Sunday, May 02, 2010


Regular readers will know that, facing almost no insects in my yard when my fruit trees were in bloom, I went back and forth between trees with a swiffer duster, occasionally saying to myself, "Buzz, buzz, buzz." I was trying to do what my neighborhood does not have enough insects to do, namely cross-pollinate my fruit trees. The result: they are laden with fruit this year after two years with no peaches whatsoever.

I am grateful to the co-worker who suggested this. But this approach, while adequate in my small backyard with semi-dwarf fruit trees that are only a few years old, cannot solve the issue of pollinating the world's crops.

Tonight I read the following by FishOutofWater:
The honey bee population decline deepened this winter after over a third of all American colonies failed for a fourth winter in a row. Globally over 3 million honey bee colonies have been lost since colony collapse disorder was first observed in 1996. The collapse of honey bee populations threatens the production of crops dependent on pollinators.
This issue poses a greater threat to humanity than military skirmishes and potential terrorists. Ponder global crop failure, starvation, food riots, etc.

This is really big.

It does not garner headlines on the cable news networks. Although pollination is all about sex, this is not the kind that makes for lurid news. There are no celebrities or politicians involved.

There are multiple issues involved in colony collapse disorder but the likeliest major culprit is pesticides, coupled with parasites. Here - from FishOutofWater - is an example of hope. It would, however, take a total reordering of food production in major developed nations.
I recently spoke with the proprietor of "Bee Blessed" honey at the Raleigh, NC farmers market. He had a very good winter despite the long cold spell that began in January. He lost a few colonies to malnutrition due to the effects of the weather. What's his secret? He runs an organic farm. He keeps his bees well fed. He monitors his bees carefully. He makes sure his colonies have tight cells so that bees can keep mites out.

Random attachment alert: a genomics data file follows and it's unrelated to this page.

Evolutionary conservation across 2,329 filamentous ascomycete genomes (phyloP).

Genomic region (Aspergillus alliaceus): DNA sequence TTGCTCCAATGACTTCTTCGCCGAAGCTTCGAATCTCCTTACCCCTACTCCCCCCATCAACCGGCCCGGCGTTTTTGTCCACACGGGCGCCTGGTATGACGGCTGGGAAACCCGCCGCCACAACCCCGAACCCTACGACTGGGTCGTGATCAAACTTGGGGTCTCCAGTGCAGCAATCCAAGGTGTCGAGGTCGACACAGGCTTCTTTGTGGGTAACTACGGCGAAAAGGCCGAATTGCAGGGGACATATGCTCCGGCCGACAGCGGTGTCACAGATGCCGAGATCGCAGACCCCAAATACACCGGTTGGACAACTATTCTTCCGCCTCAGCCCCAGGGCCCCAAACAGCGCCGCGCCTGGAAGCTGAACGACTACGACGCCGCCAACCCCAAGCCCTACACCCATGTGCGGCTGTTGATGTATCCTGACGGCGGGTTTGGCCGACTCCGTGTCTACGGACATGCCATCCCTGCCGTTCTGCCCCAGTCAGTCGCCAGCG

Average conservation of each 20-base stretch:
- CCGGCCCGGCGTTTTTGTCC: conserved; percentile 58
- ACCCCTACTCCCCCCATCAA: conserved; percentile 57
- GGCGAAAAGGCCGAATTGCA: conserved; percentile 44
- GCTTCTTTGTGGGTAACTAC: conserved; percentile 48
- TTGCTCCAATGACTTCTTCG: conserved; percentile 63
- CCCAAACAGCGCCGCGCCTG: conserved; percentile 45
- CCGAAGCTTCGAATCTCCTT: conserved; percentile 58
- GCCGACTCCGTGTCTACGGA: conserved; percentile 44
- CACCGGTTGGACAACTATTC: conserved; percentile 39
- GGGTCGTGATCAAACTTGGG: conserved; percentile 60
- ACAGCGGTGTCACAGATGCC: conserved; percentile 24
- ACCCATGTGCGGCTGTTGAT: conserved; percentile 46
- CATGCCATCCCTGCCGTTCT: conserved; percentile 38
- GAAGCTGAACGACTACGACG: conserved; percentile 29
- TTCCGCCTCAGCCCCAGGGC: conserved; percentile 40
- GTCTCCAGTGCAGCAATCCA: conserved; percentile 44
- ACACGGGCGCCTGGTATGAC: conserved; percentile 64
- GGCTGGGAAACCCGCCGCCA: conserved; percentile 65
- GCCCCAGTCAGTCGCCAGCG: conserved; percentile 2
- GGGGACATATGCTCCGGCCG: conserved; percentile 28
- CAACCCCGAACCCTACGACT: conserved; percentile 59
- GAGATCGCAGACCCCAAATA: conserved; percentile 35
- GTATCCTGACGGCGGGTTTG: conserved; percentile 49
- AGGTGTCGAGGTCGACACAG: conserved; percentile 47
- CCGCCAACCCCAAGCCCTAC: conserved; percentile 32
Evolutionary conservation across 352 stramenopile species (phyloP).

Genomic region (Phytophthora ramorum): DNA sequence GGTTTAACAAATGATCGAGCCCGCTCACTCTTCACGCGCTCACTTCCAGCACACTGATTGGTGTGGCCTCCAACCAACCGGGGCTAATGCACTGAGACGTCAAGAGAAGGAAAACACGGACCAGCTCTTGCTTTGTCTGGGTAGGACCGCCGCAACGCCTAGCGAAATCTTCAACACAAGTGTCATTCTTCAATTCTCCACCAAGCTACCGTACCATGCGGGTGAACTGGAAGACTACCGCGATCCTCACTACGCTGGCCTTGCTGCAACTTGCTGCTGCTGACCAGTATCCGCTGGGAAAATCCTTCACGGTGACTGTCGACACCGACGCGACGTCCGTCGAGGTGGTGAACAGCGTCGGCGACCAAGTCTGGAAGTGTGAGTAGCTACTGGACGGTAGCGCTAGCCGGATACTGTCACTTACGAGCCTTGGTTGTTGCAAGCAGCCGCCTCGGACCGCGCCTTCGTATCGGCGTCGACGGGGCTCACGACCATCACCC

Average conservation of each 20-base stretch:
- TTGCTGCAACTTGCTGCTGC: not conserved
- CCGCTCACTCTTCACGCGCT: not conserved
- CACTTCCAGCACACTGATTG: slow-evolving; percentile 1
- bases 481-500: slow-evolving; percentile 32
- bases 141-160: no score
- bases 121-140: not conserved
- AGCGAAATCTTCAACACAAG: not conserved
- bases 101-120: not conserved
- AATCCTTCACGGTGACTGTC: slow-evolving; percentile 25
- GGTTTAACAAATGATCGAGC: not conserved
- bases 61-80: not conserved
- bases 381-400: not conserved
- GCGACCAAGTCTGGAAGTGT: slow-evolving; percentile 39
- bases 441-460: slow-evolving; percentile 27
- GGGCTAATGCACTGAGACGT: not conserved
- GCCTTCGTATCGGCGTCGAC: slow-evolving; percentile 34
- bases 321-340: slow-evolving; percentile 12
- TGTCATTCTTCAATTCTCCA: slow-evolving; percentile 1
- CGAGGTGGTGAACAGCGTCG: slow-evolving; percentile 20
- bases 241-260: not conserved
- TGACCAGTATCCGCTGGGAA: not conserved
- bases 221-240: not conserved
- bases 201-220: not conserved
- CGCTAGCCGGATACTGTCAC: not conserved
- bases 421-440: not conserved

He explained to me last year, when I was investigating the causes of colony collapse that bees face an increasing number of parasites and threats compared to when he started his business after retiring from the Army. The modern beekeeper must work harder to keep bees well fed and healthy. His well kept organic farm in Tarboro has healthy bees.

God bless the bees and the children.

--the BB


it's margaret said...

Yes. This is disastrous.

Grandmère Mimi said...

Tom kept bees for a good long time. One year, he lost all his hives but one to the wax moth. Mites were troublesome, too. The loss of bees is a catastrophe. A man in the area still keeps bees in our back yard, using Tom's equipment, and we're glad he does.

BooCat said...

We have a beekeeper south of town who has the most wonderful honey. I met him when he began coming to "Homegrown Alabama," a local farmers' market that operates in conjunction with our church. They set up on our lawn every Thursday from the first week in May until the end October. I am looking forward to some of Mr. Hewitt's honey this week.
Why are there no bees where you are, Paul? Do they not live in the Southwest? How do things in the wild get pollinated?

The Cunning Runt said...

You make a fine bee, my friend.

I'm praying for our world, and that we find a solution to this problem It's truly awful.

Paul said...

We do have bees, Boocat, but not many. Other insects do a lot of the work, I suspect. I live in a new tract in a house not yet four years old. We have no mature trees and nothing but sagebrush and tumbleweeds in the vast expanses just blocks away. Many back yards are still little more than sandboxes. Mine is probably the most intensively planted within a few mile radius. There are not many birds in the neighborhood either - not much in the way of vegetative shelter or insects to dine on. Well, there are some doves that crap on my front porch and ubiquitous crows throughout this state.

There are enough insects to feed a few lizards (I have always had at least one hanging out in the yard and this year I am sure there are several). I have seen a number of butterflies and moths in the past couple of weeks now that I have all manner of blooming things. I think the many ladybugs in the yard came with the roses from the nursery but I rejoice to see them all over of an afternoon.

All this will change as the landscaping here takes hold. The trees along the street are edging out of the semi-dwarf size though they are far from mature.

There is a lot of agriculture along the Rio Grande Valley so I know there are bees. just not many out here near the city limits.